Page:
Re: How do I get the address of (&) an object...

Eric Sosman <>
Wed, 11 Apr 2007 12:10:33 -0400
<1176307834.32450@news1nwk> wrote On 04/11/07 08:17,:

In article <1176235470.297177@news1nwk>,
Eric Sosman <Eric.Sosman@Sun.COM> wrote:

me2 wrote On 04/10/07 15:01,:

On Tue, 10 Apr 2007 14:35:55 -0400, Eric Sosman wrote:

me2 wrote On 04/10/07 14:06,:

That is a lot of extra CPU cycles for no good reason other than to satisfy
the constraints of the language. Is there no other way ?

  1) The extra CPU cycles are being spent not to "satisfy
the constraints of the language," but to compensate for the
inflexibility of the read64() method.

[ snip ]

   You haven't mentioned your CPU's speed, but let's
assume that the clock frequency is at least 2.4GHz (my
three-year-old run-of-the-mill inexpensive home PC cycles
at 3GHz). That means you've got at least 40 CPU cycles
per received byte, more (or far more) if the CPU is faster
or if the USB device operates at a lower speed or at less
than full saturation.

   In other words, there is no shortage of CPU power and
you are probably not justified in worrying about "a lot of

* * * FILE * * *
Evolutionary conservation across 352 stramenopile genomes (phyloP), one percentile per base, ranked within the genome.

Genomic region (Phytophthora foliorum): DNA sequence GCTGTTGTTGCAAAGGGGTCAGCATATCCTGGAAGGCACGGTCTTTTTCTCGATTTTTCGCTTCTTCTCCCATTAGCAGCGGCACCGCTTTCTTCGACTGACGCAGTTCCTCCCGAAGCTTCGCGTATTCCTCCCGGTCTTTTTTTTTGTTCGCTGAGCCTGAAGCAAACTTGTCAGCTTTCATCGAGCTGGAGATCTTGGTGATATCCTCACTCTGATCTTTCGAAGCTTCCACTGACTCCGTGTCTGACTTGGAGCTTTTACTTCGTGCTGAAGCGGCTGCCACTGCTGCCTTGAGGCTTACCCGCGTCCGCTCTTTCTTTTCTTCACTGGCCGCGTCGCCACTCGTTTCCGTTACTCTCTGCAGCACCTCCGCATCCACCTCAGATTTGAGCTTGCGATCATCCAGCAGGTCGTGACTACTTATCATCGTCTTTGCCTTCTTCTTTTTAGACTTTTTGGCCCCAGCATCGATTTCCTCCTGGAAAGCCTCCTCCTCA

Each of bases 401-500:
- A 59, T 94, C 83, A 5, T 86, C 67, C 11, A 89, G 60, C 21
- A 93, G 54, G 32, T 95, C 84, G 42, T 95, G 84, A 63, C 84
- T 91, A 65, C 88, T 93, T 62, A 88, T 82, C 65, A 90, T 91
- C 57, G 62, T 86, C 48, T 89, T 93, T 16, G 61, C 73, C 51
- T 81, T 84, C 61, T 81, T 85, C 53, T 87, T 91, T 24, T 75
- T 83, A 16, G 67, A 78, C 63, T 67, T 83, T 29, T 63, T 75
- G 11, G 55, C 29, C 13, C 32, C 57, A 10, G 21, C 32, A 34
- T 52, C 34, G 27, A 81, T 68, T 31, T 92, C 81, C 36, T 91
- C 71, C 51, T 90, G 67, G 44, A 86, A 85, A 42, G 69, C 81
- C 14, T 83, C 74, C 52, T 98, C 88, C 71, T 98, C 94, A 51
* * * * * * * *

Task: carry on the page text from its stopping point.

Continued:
extra CPU cycles" being spent copying data from an unfriendly
to a friendly form.

Aren't you assuming here that there's not something else going
on in the computer that could make use of those CPU cycles that
aren't being used while the OP's program is waiting for I/O?
Maybe more often than not that's a safe assumption these days,

    No, I made no assumption about what else the machine
might be doing. Nor did I make any assumptions about how
many cycles the arrayCopy() calls might consume. My goal
was to establish a rough lower bound on the number of CPU
cycles available per byte of input, in order to determine
whether "a lot of extra CPU cycles" were likely to amount
to enough to bother worrying about. Since there appears
to be a plentiful supply of cycles, it is quite unlikely
that the impact of arrayCopy() will be a problem. If the
method burns a million cycles per byte copied there'll be
trouble, but does that seem likely?

    The O.P. is fretting about "a lot of extra CPU cycles"
(without having made any attempt to substantiate "a lot"),
and I believe he is fretting needlessly. An analogy I've
used before: He's worrying about whether waxing his car
will improve fuel economy by making it slipperier, or hurt
fuel economy by adding weight.


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